Sometimes I read a book, or a short story & I think, this is a wondrous tale & it must be made into a film.
“Story of Your Life” is a science fiction novella by Chinese/American writer Ted Chiang, first published in Starlight 2 in 1998, and in 2002 in Chiang’s collection of short stories, Stories of Your Life and Others. The major themes explored by this tale are language and time.
“Stories of Your Life and Others” is a collection of short stories by Ted Chiang,originally published in 2002 by Tor Books. It collects Chiang’s first eight stories. All of the stories except “Liking What You See: A Documentary” were previously published individually elsewhere.
“Story of Your Life” is narrated by linguist Dr. Louise Banks the day her daughter is conceived. Addressed to her daughter, the story alternates between recounting the past: the coming of the aliens and the deciphering of their language; & remembering the future.Critic John Clute nailed it “Chiang’s writing has a tight-hewn and lucid style which has a magnetic effect on the reader“.
I never thought this could ever be made into a film, let alone a great film, but here it is:
(from The Guardian Friday 11 November 2016). “But why stop here, Hollywood? Chiang’s 2002 short story, Hell Is the Absence of God is a restrained, brilliant demolition of fundamentalist religious belief that explores the possibilities of a reality where biblical angels roam suburbia. The Merchant and the Alchemist’s Gate, which scooped both the Hugo and Nebula awards, is a Silk Road fantasy about a simple merchant who stumbles upon a gateway to the future in the market place of old Baghdad. The Life Cycle of Software Objects traces the accidental emergence and evolution of artificial intelligence. A tech startup develops learning algorithms as virtual pets, and two engineers find themselves looking after these software objects over the decades that follow. Chiang’s real interest is less with AI, than with life as a whole – perhaps rare for an author in the SF genre. If there is a single recurrent theme in Ted Chiang’s work, it’s the attempt to square the circle between human fantasies of belief, and the perceived certainties of a rational, scientific worldview. There’s a strong sense in Chiang’s work that he sees conflicts of faith v reason, or freedom v determinism, as illusionary. That if we can simply see clearly enough, all conflicts give way to harmony. Chiang’s rigour and logic take him to a point of mysticism.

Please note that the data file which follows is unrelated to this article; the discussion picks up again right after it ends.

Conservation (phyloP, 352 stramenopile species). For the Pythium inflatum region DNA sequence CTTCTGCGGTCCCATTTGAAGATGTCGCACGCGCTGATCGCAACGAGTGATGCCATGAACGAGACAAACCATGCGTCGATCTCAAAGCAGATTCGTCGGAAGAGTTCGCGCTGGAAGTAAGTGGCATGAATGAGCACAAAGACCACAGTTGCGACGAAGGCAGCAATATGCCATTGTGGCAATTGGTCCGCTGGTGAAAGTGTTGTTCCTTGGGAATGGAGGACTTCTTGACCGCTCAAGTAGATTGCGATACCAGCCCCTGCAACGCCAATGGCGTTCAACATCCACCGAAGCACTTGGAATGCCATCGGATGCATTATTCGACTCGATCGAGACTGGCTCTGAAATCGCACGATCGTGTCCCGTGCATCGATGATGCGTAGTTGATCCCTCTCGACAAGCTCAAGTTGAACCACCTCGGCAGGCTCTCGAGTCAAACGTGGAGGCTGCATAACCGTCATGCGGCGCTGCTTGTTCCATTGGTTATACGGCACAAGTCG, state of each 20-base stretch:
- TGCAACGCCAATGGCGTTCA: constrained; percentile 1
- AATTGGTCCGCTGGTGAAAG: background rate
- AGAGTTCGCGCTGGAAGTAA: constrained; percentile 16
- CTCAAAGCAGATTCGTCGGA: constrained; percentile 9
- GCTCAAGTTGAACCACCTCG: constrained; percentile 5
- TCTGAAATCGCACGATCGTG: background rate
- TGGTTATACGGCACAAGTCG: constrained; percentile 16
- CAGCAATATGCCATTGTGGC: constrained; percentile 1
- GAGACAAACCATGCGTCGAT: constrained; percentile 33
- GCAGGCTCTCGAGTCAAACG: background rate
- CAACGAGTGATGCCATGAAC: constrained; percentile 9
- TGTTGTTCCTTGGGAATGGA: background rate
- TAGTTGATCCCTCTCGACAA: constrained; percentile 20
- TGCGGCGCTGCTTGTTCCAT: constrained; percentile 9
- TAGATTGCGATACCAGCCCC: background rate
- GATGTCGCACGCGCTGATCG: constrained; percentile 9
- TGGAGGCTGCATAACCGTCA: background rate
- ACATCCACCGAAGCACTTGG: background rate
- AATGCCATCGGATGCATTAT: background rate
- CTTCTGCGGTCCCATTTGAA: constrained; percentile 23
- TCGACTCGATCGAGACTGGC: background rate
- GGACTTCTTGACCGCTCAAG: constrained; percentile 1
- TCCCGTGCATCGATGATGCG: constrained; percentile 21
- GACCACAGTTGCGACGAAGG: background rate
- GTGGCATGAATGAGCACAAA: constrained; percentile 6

Ted Chiang is all the more conspicuous for his absence from all forms of authorial self-promotion. There is no Ted Chiang Twitter feed issuing entertaining quips on pop culture. His work has been published almost exclusively in limited runs through the small press, with the text often released free online. It is tempting to wonder why: perhaps the status games of writerly life as are illusory to Chiang as the boundaries between space and time. Or, perhaps, he’s simply busy doing what he does best – writing great stories”.
Ted Chiang (Wikipedia).
The Fiction of Ted Chiang (Economist).
And many others.
The Guardian, The Economist, Wikipedia, Goodreads.